3. This made me laugh so much! It definitely sounds like you won that argument.
    Personally I wouldn’t read anything that wasn’t readable and entertaining. Even a really complex non-fiction book should be readable and entertaining to you if you’re interested in the topic. There isn’t much point reading anything you don’t enjoy, in my opinion, unless you’re forced to at school or university or something.
    I also think fiction is incredibly worthwhile reading (and not just the classics). Whilst non-fiction can teach you facts, fiction can teach you so much about people and life, so it isn’t like you don’t learn anything at all from it.

  4. I love how you put your husband in his place. 🙂

    One of my coworkers reads exclusively nonfiction and is thought of by a couple of my non-reading colleagues to be more intelligent than the rest of us who mostly read fiction. That always has bugged me. To be fair, my coworker is very smart–smarter than I am–but that’s not the point. It’s the idea that people who read nonfiction are, by default, smarter than those who read fiction.

    In recent years I have begun reading romance novels again (I was a big fan when I was in high school)–and even here, as I type this, I find myself hesitating to admit it. The stigma that comes with reading romance is huge. I hate that I still carry a piece of that snobbery with me. I’m working on it though.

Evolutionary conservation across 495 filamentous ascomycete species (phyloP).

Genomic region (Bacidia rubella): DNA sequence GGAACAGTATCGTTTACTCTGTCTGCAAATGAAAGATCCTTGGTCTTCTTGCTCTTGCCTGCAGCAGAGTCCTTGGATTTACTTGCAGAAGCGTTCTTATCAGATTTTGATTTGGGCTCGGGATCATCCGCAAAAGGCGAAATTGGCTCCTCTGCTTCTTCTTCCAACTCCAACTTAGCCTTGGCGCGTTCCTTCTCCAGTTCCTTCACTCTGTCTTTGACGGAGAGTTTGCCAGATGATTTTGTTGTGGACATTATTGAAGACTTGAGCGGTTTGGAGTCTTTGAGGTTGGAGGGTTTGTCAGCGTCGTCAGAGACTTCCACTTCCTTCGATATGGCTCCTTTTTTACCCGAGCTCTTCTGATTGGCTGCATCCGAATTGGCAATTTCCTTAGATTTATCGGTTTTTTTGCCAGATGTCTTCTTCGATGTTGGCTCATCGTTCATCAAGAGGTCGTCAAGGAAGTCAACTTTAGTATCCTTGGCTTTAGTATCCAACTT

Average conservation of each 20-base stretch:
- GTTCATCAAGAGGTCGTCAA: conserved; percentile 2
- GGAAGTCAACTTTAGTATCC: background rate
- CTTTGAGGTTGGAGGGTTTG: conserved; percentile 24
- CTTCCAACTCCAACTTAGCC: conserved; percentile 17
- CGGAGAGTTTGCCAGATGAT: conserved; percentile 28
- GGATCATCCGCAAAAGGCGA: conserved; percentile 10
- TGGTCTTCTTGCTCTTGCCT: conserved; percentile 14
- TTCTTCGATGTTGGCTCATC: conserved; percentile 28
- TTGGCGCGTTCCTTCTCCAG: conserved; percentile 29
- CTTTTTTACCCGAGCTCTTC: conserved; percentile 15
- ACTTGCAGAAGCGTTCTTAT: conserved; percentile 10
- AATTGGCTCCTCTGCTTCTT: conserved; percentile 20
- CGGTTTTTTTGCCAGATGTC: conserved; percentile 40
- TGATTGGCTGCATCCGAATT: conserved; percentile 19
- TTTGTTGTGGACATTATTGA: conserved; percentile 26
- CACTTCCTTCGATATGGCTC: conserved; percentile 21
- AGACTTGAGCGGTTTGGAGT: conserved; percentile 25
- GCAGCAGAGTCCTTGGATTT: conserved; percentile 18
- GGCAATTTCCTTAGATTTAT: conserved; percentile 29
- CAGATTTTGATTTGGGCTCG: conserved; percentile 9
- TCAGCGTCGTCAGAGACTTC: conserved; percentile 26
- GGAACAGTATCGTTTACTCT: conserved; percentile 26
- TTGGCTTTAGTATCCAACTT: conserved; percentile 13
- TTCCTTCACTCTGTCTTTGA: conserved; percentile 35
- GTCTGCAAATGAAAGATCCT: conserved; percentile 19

5. One of my English professors said people should never read for pleasure. Ha! Last year I read this wonderful adult vampire story, and because it was more like a psychological thriller, I recommended it on Goodreads to one of my more “literary” friends and he poked fun about it on my Facebook timeline. My cousin, who has a Lit degree (but writes descriptions for designer and fashion house catalogs, lol), will not read the Harry Potter books, and thinks it is funny I love them so much. He refuses to read A Casual Vacancy, also. I think it is because he is afraid he will have to admit she is a wonderful writer. 🙂

    1. An English professor doesn’t want people to read for pleasure? Crazy!

      I think people like to have things to look down on and don’t want to admit when they are wrong.

  6. Ha! This post just totally made me laugh. I’m afraid to say your husband and I just would not get along. I don’t read non-fiction almost at all, and I’m even usually iffy on historical fiction (unless it’s for our homeschooling). It’s just not that appealing to me. The ONLY way you could get me to read non-fiction is if it was entertaining as well as educational. So, when your husband claimed that books have less value if they’re entertaining, I totally had to laugh. Apparently, you have to be bored in order to learn anything. I hope he’s not a teacher!!

    (Okay, after writing that, I thought, “What if he really is a teacher – I could be totally insulting him right now.” He’s not, is he? If he is, I’m sorry! LOL!)

    Nicole @ Feed Your Fiction Addiction

What Do You Think?